My son Mason turned two recently and all of the sudden he’s doing so many more “big boy” things. But the truth is, he’s still a baby. An infant really because, even though they toddle, the first three years of human life are still called “infancy.”
Sure, he’s talking and understanding more, his bodily coordination is growing by leaps and bounds, and he’s finding so many more things familiar to him.
But he still needs us, and will for a long, long time to come. And he’ll need the community of people we trust him with — family, babysitters, teachers, and yes, camps.
What a child inspires
There’s one thing that every parent learns and that is just how trusting every baby is. Being completely dependent on their environment to provide for them in a comforting and comfortable way, a baby simply waits, eyes wide open, for his or her needs to be met.
And it takes a long, long time before any child realizes intellectually the capacity they have for meeting their own needs.
Sure, they’ll master tasks like feeding and dressing themselves. But they do so with food that magically appears on the plate and clothes that magically appear in the closet. They might see family members and others cook and clean, or shop and launder. And they might imitate these tasks in play or in earnestly trying to help. But the long arc to maturity is one in which they still look to us innocently, trustingly, to provide, to care, to be kind, not even knowing that they are doing so.
They say that’s why God made kids so cute! Because we continue to love, nourish and provide for them amidst colic, terrible 2s, temper tantrums, kindergarten selfishness, and teen-age angst.
They also say that loving your own child is the doorway to loving all children. Seeing the vulnerability, trust, and innocence of your own offspring allows you to seamlessly transfer that understanding to all kids.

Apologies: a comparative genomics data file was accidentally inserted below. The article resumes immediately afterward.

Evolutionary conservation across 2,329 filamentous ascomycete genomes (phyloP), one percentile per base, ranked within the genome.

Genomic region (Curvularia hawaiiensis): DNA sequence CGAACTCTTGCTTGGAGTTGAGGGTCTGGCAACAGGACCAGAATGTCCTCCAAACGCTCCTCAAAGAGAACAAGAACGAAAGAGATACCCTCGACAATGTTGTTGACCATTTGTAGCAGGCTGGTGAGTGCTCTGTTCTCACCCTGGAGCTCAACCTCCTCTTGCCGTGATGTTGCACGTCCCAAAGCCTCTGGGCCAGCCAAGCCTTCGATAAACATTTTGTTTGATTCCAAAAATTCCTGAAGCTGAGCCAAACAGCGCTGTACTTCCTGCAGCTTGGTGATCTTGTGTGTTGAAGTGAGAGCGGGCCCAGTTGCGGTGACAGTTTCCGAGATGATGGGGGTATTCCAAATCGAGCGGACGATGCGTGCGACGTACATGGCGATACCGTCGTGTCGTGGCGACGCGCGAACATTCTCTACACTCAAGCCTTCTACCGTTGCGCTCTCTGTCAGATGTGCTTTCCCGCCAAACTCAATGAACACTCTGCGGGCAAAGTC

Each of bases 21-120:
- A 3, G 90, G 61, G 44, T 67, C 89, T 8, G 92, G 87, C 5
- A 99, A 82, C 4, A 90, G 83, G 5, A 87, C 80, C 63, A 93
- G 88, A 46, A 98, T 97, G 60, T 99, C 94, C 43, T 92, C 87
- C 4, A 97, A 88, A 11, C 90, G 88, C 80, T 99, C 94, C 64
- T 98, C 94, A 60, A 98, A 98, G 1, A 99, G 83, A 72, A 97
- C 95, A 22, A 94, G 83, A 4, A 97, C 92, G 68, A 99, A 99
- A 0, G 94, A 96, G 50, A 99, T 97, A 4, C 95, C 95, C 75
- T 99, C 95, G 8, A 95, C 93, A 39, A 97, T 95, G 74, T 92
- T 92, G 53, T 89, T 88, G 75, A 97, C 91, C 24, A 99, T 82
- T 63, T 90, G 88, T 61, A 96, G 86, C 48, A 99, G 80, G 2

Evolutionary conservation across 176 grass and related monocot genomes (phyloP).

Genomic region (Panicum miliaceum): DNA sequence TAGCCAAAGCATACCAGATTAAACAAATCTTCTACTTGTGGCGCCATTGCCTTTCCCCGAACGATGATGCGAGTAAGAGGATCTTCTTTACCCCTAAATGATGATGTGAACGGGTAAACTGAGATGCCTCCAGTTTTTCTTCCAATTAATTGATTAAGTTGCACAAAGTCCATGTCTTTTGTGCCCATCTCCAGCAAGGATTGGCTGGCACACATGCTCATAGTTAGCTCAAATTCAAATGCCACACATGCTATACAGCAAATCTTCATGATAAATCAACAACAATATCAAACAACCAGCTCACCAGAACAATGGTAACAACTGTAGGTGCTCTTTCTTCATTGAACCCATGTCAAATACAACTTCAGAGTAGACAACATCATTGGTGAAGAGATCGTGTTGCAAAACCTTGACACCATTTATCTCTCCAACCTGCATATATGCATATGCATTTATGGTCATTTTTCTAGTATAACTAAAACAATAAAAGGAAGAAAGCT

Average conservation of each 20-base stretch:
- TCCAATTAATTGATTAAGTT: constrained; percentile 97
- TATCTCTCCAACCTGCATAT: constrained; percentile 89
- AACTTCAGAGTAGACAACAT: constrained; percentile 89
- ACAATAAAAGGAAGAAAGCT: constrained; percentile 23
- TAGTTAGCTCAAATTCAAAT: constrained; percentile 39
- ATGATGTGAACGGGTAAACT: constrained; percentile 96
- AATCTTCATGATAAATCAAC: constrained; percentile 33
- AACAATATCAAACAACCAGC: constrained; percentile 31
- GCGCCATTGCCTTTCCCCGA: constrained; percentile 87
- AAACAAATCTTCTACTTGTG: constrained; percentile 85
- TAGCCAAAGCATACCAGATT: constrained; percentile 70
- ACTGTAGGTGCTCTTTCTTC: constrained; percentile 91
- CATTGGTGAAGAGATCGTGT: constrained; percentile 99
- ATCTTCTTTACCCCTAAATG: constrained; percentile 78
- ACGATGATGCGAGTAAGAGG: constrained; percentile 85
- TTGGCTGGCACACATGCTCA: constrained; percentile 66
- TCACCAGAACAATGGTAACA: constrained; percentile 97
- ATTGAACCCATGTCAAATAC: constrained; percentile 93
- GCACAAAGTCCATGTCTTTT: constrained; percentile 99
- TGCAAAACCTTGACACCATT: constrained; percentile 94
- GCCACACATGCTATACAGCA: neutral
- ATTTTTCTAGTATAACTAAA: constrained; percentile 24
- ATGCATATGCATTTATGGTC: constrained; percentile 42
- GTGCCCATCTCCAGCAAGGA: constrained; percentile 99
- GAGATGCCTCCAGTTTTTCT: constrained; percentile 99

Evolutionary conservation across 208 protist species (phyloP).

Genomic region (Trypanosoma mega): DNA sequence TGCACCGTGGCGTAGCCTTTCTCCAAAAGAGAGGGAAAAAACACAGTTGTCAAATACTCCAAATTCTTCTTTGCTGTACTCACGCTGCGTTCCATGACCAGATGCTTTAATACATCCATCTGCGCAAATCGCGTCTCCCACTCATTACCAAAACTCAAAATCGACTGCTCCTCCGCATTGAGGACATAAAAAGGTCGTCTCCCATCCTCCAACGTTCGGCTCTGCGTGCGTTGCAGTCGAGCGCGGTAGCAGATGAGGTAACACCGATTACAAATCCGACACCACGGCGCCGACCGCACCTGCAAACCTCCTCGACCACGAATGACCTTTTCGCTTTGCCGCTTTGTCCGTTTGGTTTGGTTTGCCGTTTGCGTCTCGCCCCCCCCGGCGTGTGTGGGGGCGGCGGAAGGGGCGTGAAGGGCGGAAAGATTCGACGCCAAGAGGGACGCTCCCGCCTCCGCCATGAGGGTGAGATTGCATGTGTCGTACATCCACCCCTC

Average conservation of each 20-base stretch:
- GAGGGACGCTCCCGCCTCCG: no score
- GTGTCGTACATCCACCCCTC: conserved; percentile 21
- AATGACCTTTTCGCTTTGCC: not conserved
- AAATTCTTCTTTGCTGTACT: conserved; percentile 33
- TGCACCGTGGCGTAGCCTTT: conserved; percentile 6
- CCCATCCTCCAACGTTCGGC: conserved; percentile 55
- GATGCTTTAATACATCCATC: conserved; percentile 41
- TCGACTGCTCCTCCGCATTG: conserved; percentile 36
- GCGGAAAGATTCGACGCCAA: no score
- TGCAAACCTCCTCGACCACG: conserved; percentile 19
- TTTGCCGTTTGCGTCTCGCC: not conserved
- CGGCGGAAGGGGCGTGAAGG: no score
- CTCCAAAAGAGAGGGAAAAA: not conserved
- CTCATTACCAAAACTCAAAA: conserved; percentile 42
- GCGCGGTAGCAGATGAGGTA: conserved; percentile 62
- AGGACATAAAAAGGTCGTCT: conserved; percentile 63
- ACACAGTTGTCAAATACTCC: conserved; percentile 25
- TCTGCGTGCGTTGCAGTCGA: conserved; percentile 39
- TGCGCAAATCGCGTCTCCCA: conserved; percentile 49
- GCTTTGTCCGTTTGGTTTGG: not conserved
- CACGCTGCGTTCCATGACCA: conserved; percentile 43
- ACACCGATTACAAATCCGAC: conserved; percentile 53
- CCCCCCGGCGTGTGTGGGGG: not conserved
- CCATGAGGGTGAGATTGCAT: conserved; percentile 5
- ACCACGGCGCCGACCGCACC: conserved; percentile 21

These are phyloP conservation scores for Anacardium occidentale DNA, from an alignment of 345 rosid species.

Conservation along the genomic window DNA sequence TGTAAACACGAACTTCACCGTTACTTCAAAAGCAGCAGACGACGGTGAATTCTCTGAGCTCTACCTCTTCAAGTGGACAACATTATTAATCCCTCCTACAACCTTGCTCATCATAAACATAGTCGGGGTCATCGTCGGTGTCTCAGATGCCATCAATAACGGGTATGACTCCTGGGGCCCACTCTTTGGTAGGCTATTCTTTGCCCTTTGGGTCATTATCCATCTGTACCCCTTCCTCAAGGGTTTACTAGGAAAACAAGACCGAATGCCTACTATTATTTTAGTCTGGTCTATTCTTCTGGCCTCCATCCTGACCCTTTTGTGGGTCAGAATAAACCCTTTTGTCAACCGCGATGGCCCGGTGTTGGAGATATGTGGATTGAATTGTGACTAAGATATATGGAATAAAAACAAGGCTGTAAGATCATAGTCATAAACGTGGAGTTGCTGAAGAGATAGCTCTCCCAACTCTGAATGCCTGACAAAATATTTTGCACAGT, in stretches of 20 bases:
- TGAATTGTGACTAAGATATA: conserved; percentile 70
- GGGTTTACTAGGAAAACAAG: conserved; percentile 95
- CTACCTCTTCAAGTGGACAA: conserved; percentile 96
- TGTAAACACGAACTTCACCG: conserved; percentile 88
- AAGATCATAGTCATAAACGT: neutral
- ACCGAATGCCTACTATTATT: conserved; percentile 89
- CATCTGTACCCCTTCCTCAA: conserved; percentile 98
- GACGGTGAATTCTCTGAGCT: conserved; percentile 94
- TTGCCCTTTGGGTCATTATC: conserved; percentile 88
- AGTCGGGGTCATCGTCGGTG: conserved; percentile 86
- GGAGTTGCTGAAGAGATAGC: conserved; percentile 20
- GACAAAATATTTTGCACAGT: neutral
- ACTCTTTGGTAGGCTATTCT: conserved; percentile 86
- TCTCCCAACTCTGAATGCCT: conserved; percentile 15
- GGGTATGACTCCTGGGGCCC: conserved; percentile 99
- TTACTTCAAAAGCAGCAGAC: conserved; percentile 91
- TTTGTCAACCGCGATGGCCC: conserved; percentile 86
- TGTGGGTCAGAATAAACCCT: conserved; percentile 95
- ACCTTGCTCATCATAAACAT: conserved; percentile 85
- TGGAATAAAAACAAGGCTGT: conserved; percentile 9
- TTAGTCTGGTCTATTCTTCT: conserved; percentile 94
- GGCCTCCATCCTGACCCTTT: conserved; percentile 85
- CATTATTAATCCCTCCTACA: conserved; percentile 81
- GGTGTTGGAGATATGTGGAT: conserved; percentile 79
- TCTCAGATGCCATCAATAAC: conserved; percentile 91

Yes, we gain an understanding of this throughout our lives, as older children take care of younger, and teens become young adults and take on more responsibility.
But I think being a parent really allows us to put it into words, to mature into not only understanding this instinctually — emotionally — but understanding it intellectually, and therefore being able to make a case for why this knowledge is so important to the way we approach children in educational settings like school, church groups, sports teams, clubs, and camps.
Trust across the board
At Camp Alleghany we know that it’s the parents who decide to trust us with their children. And that relationship is critical to all that we do. Providing a transparent process, highly trained and professional staff and administration, clear communication, excellent facilities, long-earned reputation, and compelling and varied programs is what helps parents choose a setting like ours for their child.
But the trust of the child is equally important, and much more critical when you get right down to it. The campers are the ones will look to us, eyes wide open, for something deeper than the activities and fun, for something that they don’t even know they need — safety. Not just physical safety in a canoe or on the shooting range, though these things are paramount to running a professional camp environment.
It’s the safety to be themselves and still be loved and nourished and cared for. The safety to have a melt down or be afraid or homesick and know that they’re not alone. It’s the safety to beam over an accomplishment and feel the warmth radiated back to her by an equally proud counselor. It’s the safety to rest into an unspoken but palpable knowledge that the adults in the space are honorable, admirable, and worthy of emulation, the very qualities children come to rely on in their parents and family.
We take great pride in not only valuing this perspective, but living it out and training everyone from our junior counselors to our top staff positions in this deeply important relationship to the kids we are privileged to have in our care. They’re all still so innocent, and we uphold the good in the world for them.
It’s our honor to do so.
–Elizabeth Dawson Shreckhise, Assistant Director, Camp Alleghany for Girls